Friday, March 15, 2019
With several school districts facing a possible state takeover in the next two years, House Bill 70, known as the Youngstown Plan, is gaining attention in Columbus.
I asked Gov. Mike DeWine during his Tuesday editorial board meeting with The Vindicator, about the policy.
“It’s a discussion we have to have as a state,” DeWine said.
He said the three communities – Youngstown, Lorain and East Cleveland – that are already under state control “will play a role” in the policy.
“I don’t know anyone very happy with the status quo, but we cannot turn our back on these schools,” he said. “More importantly, we cannot turn our back on these children, so doing nothing is not an option.”
DeWine said he is “very open” to a discussion on changing the law.
But he is currently noncommital.
“While the state has a long history of local control, ultimately the state is responsible,” DeWine said.
The bill was signed in July 2015 by then-Gov. John Kasich after a quick state Senate committee hearing with some Youngstown leaders concerned about the long-failing city school system testifying in favor of it.
The law enables a state-appointed academic distress commission to hire a CEO to lead poor-performing school districts, taking away local control.
The law allows that to occur when a district gets three-straight F grades on the state report card.
DeWine said he wants to first hear a report from Paolo DeMaria, the state superintendent of public instruction, about the state takeover program before taking further steps.
DeWine said the report is done. It’s supposed to be delivered by DeMaria by May 1.
According to The Columbus Dispatch, DeMaria told the state school board earlier this week: “One of the big criticisms of [HB 70] is that by creating a completely different governing structure, what you actually do is create a wedge between the academic institutions and the community, and more specifically the political interests of that community.”
He added: “If you look at it in the abstract, and if everything went absolutely perfectly ... it could work. But at the same time, there are enough pieces and parts to it that create challenging circumstances that make it challenging to be effectively deployed. I think that is some of what we are experiencing.”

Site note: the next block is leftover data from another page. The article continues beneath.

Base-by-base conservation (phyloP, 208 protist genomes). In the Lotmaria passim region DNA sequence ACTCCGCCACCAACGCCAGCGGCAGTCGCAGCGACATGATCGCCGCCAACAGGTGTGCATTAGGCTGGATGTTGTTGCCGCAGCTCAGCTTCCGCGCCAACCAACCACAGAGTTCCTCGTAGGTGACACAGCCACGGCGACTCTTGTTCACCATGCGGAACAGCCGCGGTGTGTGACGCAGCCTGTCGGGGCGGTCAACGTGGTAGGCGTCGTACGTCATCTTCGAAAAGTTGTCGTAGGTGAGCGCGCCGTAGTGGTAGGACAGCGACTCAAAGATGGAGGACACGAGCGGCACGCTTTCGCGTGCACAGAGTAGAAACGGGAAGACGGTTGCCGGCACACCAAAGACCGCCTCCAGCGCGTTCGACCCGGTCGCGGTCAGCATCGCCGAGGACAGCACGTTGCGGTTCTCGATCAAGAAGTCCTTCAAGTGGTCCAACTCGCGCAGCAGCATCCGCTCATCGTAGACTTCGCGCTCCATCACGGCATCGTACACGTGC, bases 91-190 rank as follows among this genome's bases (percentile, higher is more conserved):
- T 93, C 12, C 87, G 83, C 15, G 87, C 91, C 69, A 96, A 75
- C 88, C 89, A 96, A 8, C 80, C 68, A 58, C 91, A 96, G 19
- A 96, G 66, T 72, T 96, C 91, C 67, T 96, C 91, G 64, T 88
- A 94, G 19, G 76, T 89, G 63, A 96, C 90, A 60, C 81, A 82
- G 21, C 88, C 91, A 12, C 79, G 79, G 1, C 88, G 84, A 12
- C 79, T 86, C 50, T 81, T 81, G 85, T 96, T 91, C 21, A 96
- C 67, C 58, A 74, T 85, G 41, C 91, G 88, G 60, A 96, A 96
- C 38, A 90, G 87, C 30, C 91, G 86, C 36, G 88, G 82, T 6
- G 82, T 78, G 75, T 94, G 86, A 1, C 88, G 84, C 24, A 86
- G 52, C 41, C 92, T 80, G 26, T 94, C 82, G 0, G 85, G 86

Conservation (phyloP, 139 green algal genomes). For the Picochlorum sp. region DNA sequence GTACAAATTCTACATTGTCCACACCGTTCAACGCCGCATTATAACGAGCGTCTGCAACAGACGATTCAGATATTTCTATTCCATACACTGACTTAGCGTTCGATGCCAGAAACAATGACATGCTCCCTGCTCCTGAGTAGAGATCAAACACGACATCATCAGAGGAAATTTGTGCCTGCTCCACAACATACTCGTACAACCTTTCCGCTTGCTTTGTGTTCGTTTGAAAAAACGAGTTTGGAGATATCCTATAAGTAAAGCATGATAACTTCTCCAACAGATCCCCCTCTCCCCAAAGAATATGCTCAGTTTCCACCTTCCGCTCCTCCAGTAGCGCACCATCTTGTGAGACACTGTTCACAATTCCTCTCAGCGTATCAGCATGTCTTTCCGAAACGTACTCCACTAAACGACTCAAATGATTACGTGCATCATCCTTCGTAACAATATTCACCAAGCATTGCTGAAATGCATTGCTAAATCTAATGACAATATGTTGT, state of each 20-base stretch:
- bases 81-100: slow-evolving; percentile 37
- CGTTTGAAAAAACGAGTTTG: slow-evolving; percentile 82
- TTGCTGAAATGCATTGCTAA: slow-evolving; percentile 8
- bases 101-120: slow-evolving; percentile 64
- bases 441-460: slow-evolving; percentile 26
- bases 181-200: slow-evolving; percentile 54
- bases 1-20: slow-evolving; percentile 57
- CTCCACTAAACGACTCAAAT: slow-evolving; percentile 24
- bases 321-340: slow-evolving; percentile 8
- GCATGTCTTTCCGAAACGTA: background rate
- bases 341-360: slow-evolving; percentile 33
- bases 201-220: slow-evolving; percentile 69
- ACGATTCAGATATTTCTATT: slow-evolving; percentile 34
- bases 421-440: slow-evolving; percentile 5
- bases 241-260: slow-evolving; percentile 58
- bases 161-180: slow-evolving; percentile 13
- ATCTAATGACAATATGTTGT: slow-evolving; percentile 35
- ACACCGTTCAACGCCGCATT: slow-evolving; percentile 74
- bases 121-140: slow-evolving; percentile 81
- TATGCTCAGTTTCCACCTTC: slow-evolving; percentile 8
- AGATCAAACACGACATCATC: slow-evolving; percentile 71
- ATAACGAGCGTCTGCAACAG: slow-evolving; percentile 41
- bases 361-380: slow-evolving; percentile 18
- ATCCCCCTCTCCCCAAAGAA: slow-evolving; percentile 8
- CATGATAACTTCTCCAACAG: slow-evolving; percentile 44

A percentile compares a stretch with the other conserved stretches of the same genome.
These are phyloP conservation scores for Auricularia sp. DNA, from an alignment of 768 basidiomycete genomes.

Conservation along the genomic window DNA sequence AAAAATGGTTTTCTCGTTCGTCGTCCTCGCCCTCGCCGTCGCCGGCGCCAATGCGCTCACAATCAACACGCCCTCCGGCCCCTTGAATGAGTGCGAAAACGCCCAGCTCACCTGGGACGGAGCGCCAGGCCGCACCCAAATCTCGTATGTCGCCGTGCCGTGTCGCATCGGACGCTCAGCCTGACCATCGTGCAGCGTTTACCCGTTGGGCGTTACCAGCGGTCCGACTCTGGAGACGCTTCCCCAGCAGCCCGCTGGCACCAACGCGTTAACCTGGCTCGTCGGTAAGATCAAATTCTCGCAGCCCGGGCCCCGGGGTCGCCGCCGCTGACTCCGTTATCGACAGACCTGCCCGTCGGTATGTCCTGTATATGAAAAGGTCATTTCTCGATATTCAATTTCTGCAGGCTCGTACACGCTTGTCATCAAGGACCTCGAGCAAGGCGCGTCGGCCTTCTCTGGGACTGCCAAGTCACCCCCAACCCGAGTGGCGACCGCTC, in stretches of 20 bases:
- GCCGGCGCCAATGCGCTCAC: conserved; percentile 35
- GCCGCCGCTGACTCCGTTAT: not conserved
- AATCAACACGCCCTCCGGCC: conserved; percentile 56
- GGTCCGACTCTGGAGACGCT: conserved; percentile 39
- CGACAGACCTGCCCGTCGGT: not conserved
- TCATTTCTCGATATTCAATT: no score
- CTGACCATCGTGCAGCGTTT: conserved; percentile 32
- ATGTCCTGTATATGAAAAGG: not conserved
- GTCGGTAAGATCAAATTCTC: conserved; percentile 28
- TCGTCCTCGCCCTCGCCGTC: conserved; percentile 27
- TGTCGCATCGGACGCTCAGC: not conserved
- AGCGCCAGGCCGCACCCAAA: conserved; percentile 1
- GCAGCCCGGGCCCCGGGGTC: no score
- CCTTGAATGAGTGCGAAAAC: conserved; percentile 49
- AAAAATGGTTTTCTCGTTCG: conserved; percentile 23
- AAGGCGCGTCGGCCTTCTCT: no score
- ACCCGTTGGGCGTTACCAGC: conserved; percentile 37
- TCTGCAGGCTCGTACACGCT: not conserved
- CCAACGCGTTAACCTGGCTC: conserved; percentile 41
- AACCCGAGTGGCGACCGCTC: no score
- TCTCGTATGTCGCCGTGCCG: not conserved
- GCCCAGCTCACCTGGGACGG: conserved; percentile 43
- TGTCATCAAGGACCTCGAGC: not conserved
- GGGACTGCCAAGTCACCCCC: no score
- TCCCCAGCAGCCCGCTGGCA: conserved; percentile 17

State legislators representing Mahoning County have tried to overturn the law, but received no traction.
Now that several other school districts – including Columbus, Dayton, Canton, Toledo, Euclid and Lima – are on their way to a state takeover, things have changed.
Two bipartisan bills will be in the Ohio House for consideration that change HB 70 though only one would impact Youngstown’s school district.
A bill from state Reps. Joe Miller, a Democrat from Amherst, and Don Jones, a Republican from Freeport, would get rid of academic distress commissions, restoring local control over public schools and “moving toward a building-based, bottom-up reform model. Poor-performing schools would be allowed to provide coordinated support services like after-school enrichment and social/health services,” according to a press release from the two.
“We need more local control, not less,” Jones said. “Academic distress commissions have not only taken away school and community pride, but have proven to be unsuccessful in their mission.”
Miller said: “Placing these districts under state control has been a disaster. In each case, the academic distress commission has been unable to work effectively alongside the district’s teachers, school leaders and community at large. After three years, we haven’t seen any evidence that state takeovers improve academic achievement. It’s time for us to restore local control and give struggling schools the support they need to succeed.”
State officials have previously said it would take five to seven years for Youngstown to show actual improvement. I don’t know if Youngstown will ever get on its academic feet.
Another bill introduced this week by state Reps. Kent Smith, a Euclid Democrat, and Steve Hambley, a Brunswick Republican, would stop the state from taking over additional school districts, but would keep Youngstown, Lorain and East Cleveland under state control.
Hambley said, “We are close enough to see that the volatility and uncertainty [state takeovers] breed is counter-productive to improving the public education system.”
Smith said HB 70 “was poorly designed, rushed into law and done with zero public input,” and the law “has made the situation worse, not better.”
If that’s the case, why not include the three schools under state control in the bill?